Numbers are everywhere.
They’re on our liquor store receipts. They’re on our citations for public urination. Sometimes, when we’re at a party and we wake up from blackout, there are numbers on our very faces. There are numbers floating belly-up in our bowls of soup, numbers buzzing in our ears on a fine spring day, numbers crawling stealthily into our mouths while we sleep.
There are big numbers, like 17, and small numbers, like “ten easy payments of $19.95.” There are sad numbers, like “up to 18 months in prison,” and happy numbers, like “buy 2 muffins, get 1 free.”
Every number has a story to tell. The number 6 tells the story, “Brush your teeth at least this many times per month.” The number 12 tells the story, “People this age are only allowed to drive you home if they haven’t had anything to drink.” The number 1 tells many stories, such as, “This is the number of wives you are supposed to have at one time,” and, “When the countdown reaches this number, the space rocket will take off, and no one will notice if you fart.”
But can we trust numbers? Would numbers lie to us, or perhaps trick us into looking away so they could take one of our French fries? Perhaps. They might even hurt us by inviting the IRS over, who then invite the FBI over, and before long everybody’s putting their grubby fingers all over our marijuana plants and making a big mess out of everything. In the end, though, numbers are all we have, especially now that the rest of our cats have died.
Numbers are there next to our beds when we wake up, telling us that it’s 2:15am, time to go to work. Numbers are there when we falsify our time sheets. Numbers are there when we clock out, telling us that it’s 3:45, time to go get in line because in just two hours and fifteen minutes, the donut store will open.
Some people have a favorite number. Mine used to be ten, because that was the number of fingers I had. My friend Ricky’s favorite number is 18. He likes it so much, he pretends that every girl he meets is 18, and he tells the girls that he’s 18, too. Good ol’ Ricky.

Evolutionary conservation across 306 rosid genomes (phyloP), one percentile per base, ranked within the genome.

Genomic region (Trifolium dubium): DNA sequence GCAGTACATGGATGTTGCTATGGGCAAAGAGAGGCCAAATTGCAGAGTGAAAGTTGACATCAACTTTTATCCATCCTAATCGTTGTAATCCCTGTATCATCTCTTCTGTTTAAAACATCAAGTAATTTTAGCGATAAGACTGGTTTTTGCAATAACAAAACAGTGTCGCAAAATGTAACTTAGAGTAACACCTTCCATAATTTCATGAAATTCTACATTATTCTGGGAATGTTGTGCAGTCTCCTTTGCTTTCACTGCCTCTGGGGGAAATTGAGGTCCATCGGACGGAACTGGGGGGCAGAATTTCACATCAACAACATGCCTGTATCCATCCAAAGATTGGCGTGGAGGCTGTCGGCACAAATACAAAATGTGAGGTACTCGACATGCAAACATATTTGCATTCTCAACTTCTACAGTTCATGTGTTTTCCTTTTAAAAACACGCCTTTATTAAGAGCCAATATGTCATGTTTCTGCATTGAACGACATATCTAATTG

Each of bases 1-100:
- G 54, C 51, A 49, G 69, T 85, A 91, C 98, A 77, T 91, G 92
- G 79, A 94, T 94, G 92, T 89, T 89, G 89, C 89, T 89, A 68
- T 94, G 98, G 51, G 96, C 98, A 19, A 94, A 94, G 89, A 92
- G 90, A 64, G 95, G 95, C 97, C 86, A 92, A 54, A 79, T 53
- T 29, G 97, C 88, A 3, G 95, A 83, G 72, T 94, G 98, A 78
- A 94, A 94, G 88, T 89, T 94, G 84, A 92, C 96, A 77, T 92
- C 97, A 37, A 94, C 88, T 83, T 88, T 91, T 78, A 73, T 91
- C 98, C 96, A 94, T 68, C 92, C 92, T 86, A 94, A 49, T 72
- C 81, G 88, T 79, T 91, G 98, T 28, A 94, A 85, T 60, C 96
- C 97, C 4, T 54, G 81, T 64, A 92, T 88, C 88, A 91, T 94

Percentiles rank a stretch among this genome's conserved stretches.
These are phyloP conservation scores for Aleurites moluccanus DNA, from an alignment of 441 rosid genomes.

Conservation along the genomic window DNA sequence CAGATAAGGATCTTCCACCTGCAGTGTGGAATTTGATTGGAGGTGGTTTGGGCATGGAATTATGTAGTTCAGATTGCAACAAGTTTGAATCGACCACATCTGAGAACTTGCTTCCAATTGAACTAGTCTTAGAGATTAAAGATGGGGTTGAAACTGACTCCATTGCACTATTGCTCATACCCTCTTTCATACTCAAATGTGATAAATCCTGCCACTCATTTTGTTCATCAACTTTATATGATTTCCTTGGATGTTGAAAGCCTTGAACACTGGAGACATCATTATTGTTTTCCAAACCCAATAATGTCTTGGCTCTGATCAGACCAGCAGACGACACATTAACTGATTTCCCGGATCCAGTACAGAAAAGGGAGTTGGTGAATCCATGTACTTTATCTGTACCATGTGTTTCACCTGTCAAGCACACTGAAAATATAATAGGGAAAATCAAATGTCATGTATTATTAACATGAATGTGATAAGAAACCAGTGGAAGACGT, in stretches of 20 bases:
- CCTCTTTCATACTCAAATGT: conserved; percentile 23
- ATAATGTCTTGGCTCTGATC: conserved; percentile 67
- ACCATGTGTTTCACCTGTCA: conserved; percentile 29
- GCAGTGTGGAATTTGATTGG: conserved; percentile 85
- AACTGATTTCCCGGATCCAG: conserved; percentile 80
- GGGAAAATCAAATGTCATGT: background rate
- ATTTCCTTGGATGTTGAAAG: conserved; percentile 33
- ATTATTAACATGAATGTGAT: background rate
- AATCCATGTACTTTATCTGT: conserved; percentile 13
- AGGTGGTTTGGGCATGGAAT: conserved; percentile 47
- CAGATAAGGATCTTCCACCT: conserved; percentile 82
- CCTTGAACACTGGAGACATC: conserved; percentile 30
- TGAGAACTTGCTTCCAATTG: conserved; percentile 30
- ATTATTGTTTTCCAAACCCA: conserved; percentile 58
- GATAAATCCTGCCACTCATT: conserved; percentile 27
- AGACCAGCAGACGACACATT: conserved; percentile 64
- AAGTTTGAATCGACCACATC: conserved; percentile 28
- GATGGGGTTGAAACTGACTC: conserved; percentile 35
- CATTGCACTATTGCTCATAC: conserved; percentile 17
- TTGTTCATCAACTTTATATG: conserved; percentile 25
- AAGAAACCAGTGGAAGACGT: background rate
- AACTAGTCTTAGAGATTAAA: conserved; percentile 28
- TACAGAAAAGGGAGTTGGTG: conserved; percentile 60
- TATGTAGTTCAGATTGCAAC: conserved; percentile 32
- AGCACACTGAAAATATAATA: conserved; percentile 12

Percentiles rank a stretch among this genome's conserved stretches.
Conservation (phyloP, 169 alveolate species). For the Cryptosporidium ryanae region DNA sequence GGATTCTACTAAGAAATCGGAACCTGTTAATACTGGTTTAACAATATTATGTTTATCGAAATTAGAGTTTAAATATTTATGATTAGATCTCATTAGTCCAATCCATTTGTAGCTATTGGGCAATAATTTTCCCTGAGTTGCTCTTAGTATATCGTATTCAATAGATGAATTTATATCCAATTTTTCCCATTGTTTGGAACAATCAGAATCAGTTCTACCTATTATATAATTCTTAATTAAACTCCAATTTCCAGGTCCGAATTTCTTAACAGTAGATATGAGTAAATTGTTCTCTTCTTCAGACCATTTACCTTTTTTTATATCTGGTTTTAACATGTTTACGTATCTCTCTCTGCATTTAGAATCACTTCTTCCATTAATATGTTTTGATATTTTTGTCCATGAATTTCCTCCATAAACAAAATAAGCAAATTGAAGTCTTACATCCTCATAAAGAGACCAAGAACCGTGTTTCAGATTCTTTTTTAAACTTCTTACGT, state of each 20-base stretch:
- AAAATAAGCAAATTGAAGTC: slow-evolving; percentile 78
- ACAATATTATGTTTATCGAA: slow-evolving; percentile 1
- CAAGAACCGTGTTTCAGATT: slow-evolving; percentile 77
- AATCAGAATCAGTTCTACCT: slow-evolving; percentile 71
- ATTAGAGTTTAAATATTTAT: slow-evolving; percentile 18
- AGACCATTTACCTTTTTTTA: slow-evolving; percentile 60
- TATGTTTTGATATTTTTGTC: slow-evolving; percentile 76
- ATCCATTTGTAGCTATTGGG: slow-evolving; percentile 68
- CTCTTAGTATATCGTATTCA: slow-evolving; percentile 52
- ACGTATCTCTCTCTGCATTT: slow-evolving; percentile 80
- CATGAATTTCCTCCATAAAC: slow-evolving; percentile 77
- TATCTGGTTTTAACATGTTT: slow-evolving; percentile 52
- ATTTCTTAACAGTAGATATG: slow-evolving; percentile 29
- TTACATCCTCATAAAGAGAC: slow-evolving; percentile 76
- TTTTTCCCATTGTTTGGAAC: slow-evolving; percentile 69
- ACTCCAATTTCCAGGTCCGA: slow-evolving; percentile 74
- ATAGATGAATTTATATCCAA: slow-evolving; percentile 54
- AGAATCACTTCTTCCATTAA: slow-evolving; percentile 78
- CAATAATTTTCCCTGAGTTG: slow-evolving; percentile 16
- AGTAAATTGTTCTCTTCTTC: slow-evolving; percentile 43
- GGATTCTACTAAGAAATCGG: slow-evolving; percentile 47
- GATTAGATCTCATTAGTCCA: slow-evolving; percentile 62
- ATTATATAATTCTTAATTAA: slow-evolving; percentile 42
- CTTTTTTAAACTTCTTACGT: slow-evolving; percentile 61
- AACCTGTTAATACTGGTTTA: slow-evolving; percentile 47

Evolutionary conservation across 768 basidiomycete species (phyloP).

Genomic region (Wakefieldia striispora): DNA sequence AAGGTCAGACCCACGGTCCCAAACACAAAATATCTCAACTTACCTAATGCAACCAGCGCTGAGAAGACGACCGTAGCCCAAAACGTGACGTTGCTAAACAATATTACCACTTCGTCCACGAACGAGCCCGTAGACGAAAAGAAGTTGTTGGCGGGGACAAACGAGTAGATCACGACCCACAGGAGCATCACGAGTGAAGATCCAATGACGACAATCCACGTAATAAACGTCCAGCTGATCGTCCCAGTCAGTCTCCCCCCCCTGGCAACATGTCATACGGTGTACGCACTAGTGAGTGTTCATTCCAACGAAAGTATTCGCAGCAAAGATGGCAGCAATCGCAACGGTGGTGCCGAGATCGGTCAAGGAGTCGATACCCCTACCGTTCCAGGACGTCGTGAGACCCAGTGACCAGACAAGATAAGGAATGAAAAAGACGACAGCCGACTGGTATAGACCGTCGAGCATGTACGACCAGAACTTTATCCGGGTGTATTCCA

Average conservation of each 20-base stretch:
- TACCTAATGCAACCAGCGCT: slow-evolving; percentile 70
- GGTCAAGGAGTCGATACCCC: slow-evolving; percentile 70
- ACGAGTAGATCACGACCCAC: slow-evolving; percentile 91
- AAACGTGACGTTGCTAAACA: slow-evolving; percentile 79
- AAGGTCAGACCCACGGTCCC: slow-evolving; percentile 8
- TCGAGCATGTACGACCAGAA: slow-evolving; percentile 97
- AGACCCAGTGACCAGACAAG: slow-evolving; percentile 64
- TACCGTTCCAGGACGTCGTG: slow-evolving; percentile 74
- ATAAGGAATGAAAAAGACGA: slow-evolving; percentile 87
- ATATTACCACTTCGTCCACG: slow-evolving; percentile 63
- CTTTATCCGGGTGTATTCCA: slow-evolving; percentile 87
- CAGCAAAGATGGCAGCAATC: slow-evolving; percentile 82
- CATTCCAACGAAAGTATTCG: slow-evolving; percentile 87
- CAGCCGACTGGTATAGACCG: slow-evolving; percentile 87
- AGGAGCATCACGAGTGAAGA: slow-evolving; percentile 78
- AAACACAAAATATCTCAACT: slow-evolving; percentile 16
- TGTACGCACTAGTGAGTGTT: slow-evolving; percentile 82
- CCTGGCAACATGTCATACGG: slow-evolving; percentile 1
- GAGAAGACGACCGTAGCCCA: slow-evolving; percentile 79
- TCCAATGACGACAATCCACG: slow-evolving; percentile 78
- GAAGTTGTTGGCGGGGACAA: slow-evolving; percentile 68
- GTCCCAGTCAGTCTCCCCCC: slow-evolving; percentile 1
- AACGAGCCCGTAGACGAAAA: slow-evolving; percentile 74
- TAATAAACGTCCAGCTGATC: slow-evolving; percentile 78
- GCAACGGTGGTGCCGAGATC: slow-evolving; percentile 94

Some people like to play games with numbers, because they are too poor to buy drugs or go to the movies. These can be interesting games, like “How much money is in your wallet?” or boring games, like “Give me back my wallet or I’ll dial the police.”
Will we ever run out of numbers, the way we ran out of band-aids and the good-smelling markers? Not if we keep on believing. So long as we have faith in numbers, they’ll always be around, watching from the shadows while we sleep.
Numbers will be here long after we’ve gone to the bathroom, and even when it becomes clear that we’re conducting some pretty serious business in there, numbers will wait patiently. A number is a loyal friend, one that would never light your cats on fire like a regular friend.
So the next time you see a number, give it a smile. Numbers just want to help, and if you tell them, “No thanks, I’ve got it,” they won’t get huffy. They’ll just tip their caps, give you a wink, and quietly urinate into your backpack.
— B Orlin
(Originally published in 2011)